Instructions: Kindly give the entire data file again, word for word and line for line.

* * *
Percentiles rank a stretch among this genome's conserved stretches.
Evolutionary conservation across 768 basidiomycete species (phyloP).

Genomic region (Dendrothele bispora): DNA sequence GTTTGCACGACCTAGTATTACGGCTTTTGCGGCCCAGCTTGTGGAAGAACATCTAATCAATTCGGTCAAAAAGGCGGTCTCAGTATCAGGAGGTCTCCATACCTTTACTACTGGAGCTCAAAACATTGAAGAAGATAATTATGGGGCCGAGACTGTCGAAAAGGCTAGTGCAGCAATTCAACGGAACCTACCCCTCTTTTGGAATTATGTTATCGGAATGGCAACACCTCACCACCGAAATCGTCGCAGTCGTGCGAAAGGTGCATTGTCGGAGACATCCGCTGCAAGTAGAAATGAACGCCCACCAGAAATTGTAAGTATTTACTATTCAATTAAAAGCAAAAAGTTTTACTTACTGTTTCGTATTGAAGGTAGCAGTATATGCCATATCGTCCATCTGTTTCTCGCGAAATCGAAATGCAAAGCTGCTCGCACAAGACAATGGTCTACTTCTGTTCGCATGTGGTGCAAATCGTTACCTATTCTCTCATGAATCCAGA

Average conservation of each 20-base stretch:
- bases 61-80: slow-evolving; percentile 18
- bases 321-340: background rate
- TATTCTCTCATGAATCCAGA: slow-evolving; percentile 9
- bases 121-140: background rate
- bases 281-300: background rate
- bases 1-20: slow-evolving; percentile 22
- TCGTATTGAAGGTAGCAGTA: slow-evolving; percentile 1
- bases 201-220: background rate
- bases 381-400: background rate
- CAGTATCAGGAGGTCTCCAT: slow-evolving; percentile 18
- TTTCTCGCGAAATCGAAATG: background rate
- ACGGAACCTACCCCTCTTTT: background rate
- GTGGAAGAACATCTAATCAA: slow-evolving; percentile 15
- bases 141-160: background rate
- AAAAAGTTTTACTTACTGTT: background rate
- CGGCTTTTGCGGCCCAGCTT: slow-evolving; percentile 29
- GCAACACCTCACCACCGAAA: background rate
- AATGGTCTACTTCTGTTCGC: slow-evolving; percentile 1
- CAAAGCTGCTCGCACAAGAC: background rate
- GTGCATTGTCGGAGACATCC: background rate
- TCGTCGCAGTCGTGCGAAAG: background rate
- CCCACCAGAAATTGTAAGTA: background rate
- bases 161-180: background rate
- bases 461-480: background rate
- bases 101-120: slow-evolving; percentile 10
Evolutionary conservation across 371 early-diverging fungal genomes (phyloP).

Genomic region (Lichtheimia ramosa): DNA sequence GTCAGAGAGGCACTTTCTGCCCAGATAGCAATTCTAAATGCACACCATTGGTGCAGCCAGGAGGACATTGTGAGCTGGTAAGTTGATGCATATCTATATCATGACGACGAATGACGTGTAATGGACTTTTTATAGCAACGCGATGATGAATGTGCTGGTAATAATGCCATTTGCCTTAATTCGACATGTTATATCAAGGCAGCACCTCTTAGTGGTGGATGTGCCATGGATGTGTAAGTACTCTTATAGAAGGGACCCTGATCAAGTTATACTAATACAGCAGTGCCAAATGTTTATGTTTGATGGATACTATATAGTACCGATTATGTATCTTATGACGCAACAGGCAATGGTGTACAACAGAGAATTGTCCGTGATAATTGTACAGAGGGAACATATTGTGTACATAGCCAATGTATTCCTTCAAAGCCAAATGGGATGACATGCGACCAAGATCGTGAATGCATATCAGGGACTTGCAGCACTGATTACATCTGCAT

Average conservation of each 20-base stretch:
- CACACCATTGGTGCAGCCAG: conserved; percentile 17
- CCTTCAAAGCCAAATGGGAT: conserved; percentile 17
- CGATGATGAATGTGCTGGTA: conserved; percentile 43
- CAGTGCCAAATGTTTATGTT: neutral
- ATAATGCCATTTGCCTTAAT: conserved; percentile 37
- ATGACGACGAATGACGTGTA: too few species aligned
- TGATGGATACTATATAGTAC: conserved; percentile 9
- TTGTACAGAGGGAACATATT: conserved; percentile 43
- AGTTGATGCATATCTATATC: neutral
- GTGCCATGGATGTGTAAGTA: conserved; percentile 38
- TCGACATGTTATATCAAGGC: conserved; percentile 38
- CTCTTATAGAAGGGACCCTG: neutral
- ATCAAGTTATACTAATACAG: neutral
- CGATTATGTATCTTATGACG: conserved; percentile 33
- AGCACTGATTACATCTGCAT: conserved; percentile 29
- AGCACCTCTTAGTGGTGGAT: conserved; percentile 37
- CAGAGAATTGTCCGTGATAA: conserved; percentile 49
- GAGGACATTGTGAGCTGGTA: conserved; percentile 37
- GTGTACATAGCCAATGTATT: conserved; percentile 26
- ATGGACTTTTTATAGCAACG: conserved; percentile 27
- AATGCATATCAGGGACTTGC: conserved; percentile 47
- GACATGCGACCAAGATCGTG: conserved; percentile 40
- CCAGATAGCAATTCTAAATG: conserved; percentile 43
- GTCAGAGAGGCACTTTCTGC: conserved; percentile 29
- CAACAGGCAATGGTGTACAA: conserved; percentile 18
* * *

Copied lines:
Percentiles rank a stretch among this genome's conserved stretches.
Evolutionary conservation across 768 basidiomycete species (phyloP).

Genomic region (Dendrothele bispora): DNA sequence GTTTGCACGACCTAGTATTACGGCTTTTGCGGCCCAGCTTGTGGAAGAACATCTAATCAATTCGGTCAAAAAGGCGGTCTCAGTATCAGGAGGTCTCCATACCTTTACTACTGGAGCTCAAAACATTGAAGAAGATAATTATGGGGCCGAGACTGTCGAAAAGGCTAGTGCAGCAATTCAACGGAACCTACCCCTCTTTTGGAATTATGTTATCGGAATGGCAACACCTCACCACCGAAATCGTCGCAGTCGTGCGAAAGGTGCATTGTCGGAGACATCCGCTGCAAGTAGAAATGAACGCCCACCAGAAATTGTAAGTATTTACTATTCAATTAAAAGCAAAAAGTTTTACTTACTGTTTCGTATTGAAGGTAGCAGTATATGCCATATCGTCCATCTGTTTCTCGCGAAATCGAAATGCAAAGCTGCTCGCACAAGACAATGGTCTACTTCTGTTCGCATGTGGTGCAAATCGTTACCTATTCTCTCATGAATCCAGA

Average conservation of each 20-base stretch:
- bases 61-80: slow-evolving; percentile 18
- bases 321-340: background rate
- TATTCTCTCATGAATCCAGA: slow-evolving; percentile 9
- bases 121-140: background rate
- bases 281-300: background rate
- bases 1-20: slow-evolving; percentile 22
- TCGTATTGAAGGTAGCAGTA: slow-evolving; percentile 1
- bases 201-220: background rate
- bases 381-400: background rate
- CAGTATCAGGAGGTCTCCAT: slow-evolving; percentile 18
- TTTCTCGCGAAATCGAAATG: background rate
- ACGGAACCTACCCCTCTTTT: background rate
- GTGGAAGAACATCTAATCAA: slow-evolving; percentile 15
- bases 141-160: background rate
- AAAAAGTTTTACTTACTGTT: background rate
- CGGCTTTTGCGGCCCAGCTT: slow-evolving; percentile 29
- GCAACACCTCACCACCGAAA: background rate
- AATGGTCTACTTCTGTTCGC: slow-evolving; percentile 1
- CAAAGCTGCTCGCACAAGAC: background rate
- GTGCATTGTCGGAGACATCC: background rate
- TCGTCGCAGTCGTGCGAAAG: background rate
- CCCACCAGAAATTGTAAGTA: background rate
- bases 161-180: background rate
- bases 461-480: background rate
- bases 101-120: slow-evolving; percentile 10
Evolutionary conservation across 371 early-diverging fungal genomes (phyloP).

Genomic region (Lichtheimia ramosa): DNA sequence GTCAGAGAGGCACTTTCTGCCCAGATAGCAATTCTAAATGCACACCATTGGTGCAGCCAGGAGGACATTGTGAGCTGGTAAGTTGATGCATATCTATATCATGACGACGAATGACGTGTAATGGACTTTTTATAGCAACGCGATGATGAATGTGCTGGTAATAATGCCATTTGCCTTAATTCGACATGTTATATCAAGGCAGCACCTCTTAGTGGTGGATGTGCCATGGATGTGTAAGTACTCTTATAGAAGGGACCCTGATCAAGTTATACTAATACAGCAGTGCCAAATGTTTATGTTTGATGGATACTATATAGTACCGATTATGTATCTTATGACGCAACAGGCAATGGTGTACAACAGAGAATTGTCCGTGATAATTGTACAGAGGGAACATATTGTGTACATAGCCAATGTATTCCTTCAAAGCCAAATGGGATGACATGCGACCAAGATCGTGAATGCATATCAGGGACTTGCAGCACTGATTACATCTGCAT

Average conservation of each 20-base stretch:
- CACACCATTGGTGCAGCCAG: conserved; percentile 17
- CCTTCAAAGCCAAATGGGAT: conserved; percentile 17
- CGATGATGAATGTGCTGGTA: conserved; percentile 43
- CAGTGCCAAATGTTTATGTT: neutral
- ATAATGCCATTTGCCTTAAT: conserved; percentile 37
- ATGACGACGAATGACGTGTA: too few species aligned
- TGATGGATACTATATAGTAC: conserved; percentile 9
- TTGTACAGAGGGAACATATT: conserved; percentile 43
- AGTTGATGCATATCTATATC: neutral
- GTGCCATGGATGTGTAAGTA: conserved; percentile 38
- TCGACATGTTATATCAAGGC: conserved; percentile 38
- CTCTTATAGAAGGGACCCTG: neutral
- ATCAAGTTATACTAATACAG: neutral
- CGATTATGTATCTTATGACG: conserved; percentile 33
- AGCACTGATTACATCTGCAT: conserved; percentile 29
- AGCACCTCTTAGTGGTGGAT: conserved; percentile 37
- CAGAGAATTGTCCGTGATAA: conserved; percentile 49
- GAGGACATTGTGAGCTGGTA: conserved; percentile 37
- GTGTACATAGCCAATGTATT: conserved; percentile 26
- ATGGACTTTTTATAGCAACG: conserved; percentile 27
- AATGCATATCAGGGACTTGC: conserved; percentile 47
- GACATGCGACCAAGATCGTG: conserved; percentile 40
- CCAGATAGCAATTCTAAATG: conserved; percentile 43
- GTCAGAGAGGCACTTTCTGC: conserved; percentile 29
- CAACAGGCAATGGTGTACAA: conserved; percentile 18